The two women, who appeared on a January episode of “Say Yes to the Dress: Atlanta,” got married just weeks ago. In April 2015, Griner and Johnson were arrested for allegedly assaulting each other and each given a seven-game suspension for their actions. But in a recent exclusive interview with Sports Illustrated, Johnson-Griner says she was the victim in the assault by Griner. According to medical records provided by Johnson-Griner’s lawyer, she suffered head trauma and a concussion as a result of the scuffle as well as spinal trauma (http://www.si.com/wnba/2015/06/01/glory-johnson-speaks-out-fight-brittney%20griner).
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In midst of FIFA scandal, Women’s World Cup Canada 2015 opens
Gay soccer fans are set to see some great lesbian role models playing in FIFA’s Women’s World Cup Canada 2015 from June 6 through July 5. According to Outsports, there are 17 openly gay women on the various teams, including coach Jillian Ellis and players Ali Krieger, Megan Rapinoe and Abby Wambach from the U.S. team.
This all seems to pale, however, in the face of the international scandal being investigated in FIFA, the International Federation of Association Football, soccer’s international governing body. It started in the U.S. when the FBI arrested American FIFA member Chuck Blazer of Queens on tax evasion and other charges. He pled guilty to corruption and then cut a deal with the FBI in 2011 to wear a wire to implicate others within the highest levels of FIFA.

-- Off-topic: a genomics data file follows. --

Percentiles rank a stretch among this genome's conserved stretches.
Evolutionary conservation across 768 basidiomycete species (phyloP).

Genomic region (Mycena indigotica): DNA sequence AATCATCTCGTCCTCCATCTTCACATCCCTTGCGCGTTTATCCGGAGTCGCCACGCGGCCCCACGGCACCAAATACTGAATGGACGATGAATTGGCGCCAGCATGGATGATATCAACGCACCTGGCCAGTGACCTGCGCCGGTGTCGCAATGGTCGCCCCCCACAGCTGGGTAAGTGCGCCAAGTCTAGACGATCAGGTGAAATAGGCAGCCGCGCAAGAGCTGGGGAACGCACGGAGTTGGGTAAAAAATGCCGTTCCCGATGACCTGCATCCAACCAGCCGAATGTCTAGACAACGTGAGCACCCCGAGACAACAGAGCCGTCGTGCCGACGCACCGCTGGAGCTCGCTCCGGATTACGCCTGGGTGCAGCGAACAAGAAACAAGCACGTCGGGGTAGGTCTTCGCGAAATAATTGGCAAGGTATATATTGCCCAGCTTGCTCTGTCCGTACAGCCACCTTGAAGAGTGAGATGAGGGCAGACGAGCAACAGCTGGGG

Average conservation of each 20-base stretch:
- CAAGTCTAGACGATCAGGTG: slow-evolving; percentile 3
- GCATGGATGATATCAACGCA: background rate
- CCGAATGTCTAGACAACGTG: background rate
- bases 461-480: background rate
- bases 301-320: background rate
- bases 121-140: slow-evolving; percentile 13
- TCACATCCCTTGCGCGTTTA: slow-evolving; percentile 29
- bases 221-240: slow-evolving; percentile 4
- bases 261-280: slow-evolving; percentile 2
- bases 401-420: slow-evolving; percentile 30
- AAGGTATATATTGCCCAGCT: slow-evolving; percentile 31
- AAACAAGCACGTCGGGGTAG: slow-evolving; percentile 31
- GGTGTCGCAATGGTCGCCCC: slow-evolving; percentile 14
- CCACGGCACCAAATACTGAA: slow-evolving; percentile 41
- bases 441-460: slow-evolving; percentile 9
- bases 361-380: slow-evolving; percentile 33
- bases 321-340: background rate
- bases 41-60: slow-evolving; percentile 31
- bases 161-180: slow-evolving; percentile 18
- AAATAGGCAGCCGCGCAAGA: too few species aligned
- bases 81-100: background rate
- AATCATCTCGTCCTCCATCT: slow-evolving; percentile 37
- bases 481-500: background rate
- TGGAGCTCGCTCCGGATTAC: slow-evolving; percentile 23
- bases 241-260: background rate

U.S. attorney general Loretta Lynch laid out a 47-count indictment against FIFA, alleging “that [it] is rampant, systemic and deep-rooted both abroad and here in the United States.” The indictment focused on bribes paid in connection with awarding host sites for the 1998 and 2010 World Cups. And new information continues to come forward, the latest claims coming from Germany alleging that the vote for the 2006 World Cup was influenced by a shipment of rocket-propelled grenades. Read more at:
Sepp Blatter, who has served as FIFA’s eighth president since June 1998, and then South African president Thabo Mbeki had had “discussions” has been linked by email to a $10 million World Cup payment that allegedly went to corrupt football executives as payback for supporting the country’s World Cup bid. See more at:
In spite of the initial information, Blatter won another election as FIFA president, only to resign four days later. In what is now being called his “Blame-Retardant“ exit speech, he says he shouldn’t be held responsible for any of this nor should anyone else in FIFA be held responsible. Here is just one sentence of his remarks that says a great deal about how FIFA’s corporate culture of greed and corruption were able to operate so freely under Bladder’s leadership – ” … You can’t just ask everybody to behave ethically just like that in the world in which we live.”